Retinal arteriolar tortuosity is associated with retinopathy and early kidney dysfunction in type 1 diabetes.


Journal Article

PURPOSE: To examine the association of retinal vessel tortuosity with diabetic retinopathy and early nephropathy in type 1 diabetes. DESIGN: Cross-sectional. METHODS: A total of 1159 participants with type 1 diabetes aged 12 to 20 years, attending diabetes clinics in Children's Hospital at Westmead, Sydney, Australia between 1990 and 2002, were included. Retinal photography and clinical examinations were performed during the baseline visit to assess diabetic retinopathy and albumin excretion rate (AER). Retinal vessel tortuosity was measured from digitized retinal photographs using a semi-automated computer program by a single grader masked to participants' characteristics. Diabetic retinopathy was defined as ETDRS level ≥21 (mild nonproliferative retinopathy) and early kidney dysfunction was defined as AER ≥7.5 μg/min. RESULTS: Of 944 patients (81.4%), 85 (9.0%) had signs of retinopathy only, 250 (26.5%) had early kidney dysfunction only, and 85 (9.0%) had both retinopathy and early kidney dysfunction. In multivariate analysis, higher arteriolar tortuosity was associated with retinopathy (odds ratio [OR] 2.01, 95% confidence interval [CI] 1.23-3.29, the highest quartile vs the remaining 3 quartiles), early kidney dysfunction (OR 1.56, 95% CI 1.06-2.28, per standard deviation [SD] increase), or coexistence of both complications (OR 1.96, 95% CI 1.21-3.24, the highest quartile vs the remaining 3 quartiles). CONCLUSIONS: Greater retinal arteriolar tortuosity was independently associated with retinopathy and early stage of nephropathy in type 1 diabetes. These findings may offer the potential of quantitative measurement of retinal vessel tortuosity for diabetic complication risk assessment.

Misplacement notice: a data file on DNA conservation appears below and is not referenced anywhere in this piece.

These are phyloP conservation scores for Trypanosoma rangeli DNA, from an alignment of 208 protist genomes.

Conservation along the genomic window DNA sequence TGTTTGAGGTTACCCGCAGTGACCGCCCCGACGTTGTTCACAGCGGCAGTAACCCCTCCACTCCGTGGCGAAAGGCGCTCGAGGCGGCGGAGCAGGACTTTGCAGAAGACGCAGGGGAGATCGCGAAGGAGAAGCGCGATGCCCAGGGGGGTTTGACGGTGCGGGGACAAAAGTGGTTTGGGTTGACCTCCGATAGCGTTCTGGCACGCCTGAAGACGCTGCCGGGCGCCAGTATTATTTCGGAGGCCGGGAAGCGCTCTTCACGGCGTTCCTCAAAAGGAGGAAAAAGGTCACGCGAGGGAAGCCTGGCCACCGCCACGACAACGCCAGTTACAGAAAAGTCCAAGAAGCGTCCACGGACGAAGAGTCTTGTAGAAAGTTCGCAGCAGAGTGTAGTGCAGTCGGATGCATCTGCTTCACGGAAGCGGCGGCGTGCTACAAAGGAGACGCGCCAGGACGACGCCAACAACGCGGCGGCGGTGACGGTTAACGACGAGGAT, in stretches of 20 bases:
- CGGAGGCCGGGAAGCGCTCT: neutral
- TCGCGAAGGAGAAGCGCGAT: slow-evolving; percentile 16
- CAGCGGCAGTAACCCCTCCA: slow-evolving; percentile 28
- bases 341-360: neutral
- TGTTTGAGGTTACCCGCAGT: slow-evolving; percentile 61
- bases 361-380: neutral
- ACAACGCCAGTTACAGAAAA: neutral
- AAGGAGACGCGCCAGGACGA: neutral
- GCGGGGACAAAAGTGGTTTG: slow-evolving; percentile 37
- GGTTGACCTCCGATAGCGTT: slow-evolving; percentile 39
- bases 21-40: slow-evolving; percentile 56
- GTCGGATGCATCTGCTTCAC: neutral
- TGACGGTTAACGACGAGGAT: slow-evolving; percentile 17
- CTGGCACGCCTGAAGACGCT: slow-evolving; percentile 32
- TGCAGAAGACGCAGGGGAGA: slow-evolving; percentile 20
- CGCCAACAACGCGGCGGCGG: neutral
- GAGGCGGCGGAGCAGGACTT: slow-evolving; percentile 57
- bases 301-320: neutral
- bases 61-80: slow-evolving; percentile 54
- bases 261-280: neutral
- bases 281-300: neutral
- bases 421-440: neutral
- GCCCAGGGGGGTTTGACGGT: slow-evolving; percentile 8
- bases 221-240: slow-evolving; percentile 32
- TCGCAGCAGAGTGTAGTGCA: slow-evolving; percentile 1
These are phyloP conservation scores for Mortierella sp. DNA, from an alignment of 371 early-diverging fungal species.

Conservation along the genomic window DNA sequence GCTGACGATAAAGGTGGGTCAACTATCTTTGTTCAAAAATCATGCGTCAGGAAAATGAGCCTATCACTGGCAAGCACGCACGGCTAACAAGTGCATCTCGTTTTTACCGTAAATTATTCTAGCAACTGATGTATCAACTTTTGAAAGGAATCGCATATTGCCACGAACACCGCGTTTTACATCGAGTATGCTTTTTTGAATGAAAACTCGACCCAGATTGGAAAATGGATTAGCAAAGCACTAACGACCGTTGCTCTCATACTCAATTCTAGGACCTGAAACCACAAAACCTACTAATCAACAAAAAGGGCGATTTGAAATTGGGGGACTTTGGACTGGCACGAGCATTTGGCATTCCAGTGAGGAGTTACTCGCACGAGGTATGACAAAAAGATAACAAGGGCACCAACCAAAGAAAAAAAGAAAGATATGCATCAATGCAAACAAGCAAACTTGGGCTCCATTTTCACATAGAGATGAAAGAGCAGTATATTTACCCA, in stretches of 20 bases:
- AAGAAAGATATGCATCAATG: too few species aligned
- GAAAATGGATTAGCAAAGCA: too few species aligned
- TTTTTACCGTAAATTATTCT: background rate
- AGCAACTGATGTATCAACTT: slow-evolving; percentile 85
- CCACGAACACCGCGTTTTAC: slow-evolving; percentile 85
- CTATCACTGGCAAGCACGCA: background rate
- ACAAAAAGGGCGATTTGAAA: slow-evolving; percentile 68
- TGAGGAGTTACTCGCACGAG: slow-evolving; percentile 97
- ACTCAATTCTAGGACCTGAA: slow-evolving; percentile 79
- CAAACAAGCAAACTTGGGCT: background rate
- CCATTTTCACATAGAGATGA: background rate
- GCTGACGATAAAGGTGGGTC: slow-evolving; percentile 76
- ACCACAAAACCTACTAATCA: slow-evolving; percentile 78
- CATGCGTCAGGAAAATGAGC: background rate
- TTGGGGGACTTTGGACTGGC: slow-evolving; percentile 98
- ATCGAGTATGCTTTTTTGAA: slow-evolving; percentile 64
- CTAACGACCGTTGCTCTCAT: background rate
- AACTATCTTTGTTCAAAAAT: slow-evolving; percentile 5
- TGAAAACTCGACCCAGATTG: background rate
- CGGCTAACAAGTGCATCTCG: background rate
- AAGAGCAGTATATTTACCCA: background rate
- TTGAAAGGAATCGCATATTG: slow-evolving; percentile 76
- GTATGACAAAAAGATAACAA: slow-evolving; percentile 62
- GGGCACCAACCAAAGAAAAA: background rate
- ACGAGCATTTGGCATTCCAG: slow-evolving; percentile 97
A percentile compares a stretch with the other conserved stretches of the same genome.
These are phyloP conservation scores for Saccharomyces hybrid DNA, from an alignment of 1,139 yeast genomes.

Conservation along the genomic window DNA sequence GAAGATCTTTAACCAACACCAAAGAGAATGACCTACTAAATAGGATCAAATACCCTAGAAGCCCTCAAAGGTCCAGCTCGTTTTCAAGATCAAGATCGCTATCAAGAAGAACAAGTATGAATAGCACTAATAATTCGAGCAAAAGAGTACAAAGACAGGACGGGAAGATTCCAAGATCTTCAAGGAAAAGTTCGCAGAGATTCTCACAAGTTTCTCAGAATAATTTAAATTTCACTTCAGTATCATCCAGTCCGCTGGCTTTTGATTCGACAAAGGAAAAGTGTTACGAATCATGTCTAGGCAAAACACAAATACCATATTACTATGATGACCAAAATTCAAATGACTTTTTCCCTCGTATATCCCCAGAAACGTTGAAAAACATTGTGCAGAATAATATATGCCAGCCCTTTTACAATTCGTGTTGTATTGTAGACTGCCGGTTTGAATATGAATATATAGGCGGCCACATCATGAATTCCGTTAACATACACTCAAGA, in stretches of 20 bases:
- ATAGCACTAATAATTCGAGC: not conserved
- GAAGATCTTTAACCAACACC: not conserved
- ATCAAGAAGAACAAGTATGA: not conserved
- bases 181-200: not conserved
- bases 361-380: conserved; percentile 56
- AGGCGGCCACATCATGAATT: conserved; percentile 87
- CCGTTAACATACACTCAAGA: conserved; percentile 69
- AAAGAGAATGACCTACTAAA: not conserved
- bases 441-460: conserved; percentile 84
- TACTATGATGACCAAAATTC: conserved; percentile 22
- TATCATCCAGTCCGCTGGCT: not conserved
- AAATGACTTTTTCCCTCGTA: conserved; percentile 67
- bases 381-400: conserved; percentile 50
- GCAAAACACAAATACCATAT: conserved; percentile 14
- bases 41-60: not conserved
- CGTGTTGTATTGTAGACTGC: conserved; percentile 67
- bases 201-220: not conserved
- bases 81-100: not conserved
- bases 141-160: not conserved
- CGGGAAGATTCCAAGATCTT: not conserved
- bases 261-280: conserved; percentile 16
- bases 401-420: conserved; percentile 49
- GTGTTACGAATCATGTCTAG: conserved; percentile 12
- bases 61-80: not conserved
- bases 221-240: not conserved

Full Text

Duke Authors

Cited Authors

  • Sasongko, MB; Wong, TY; Donaghue, KC; Cheung, N; Jenkins, AJ; Benitez-Aguirre, P; Wang, JJ

Published Date

  • January 2012

Published In

Volume / Issue

  • 153 / 1

Start / End Page

  • 176 - 83.e1

PubMed ID

  • 21907319

Pubmed Central ID

  • 21907319

Electronic International Standard Serial Number (EISSN)

  • 1879-1891

Digital Object Identifier (DOI)

  • 10.1016/j.ajo.2011.06.005


  • eng

Conference Location

  • United States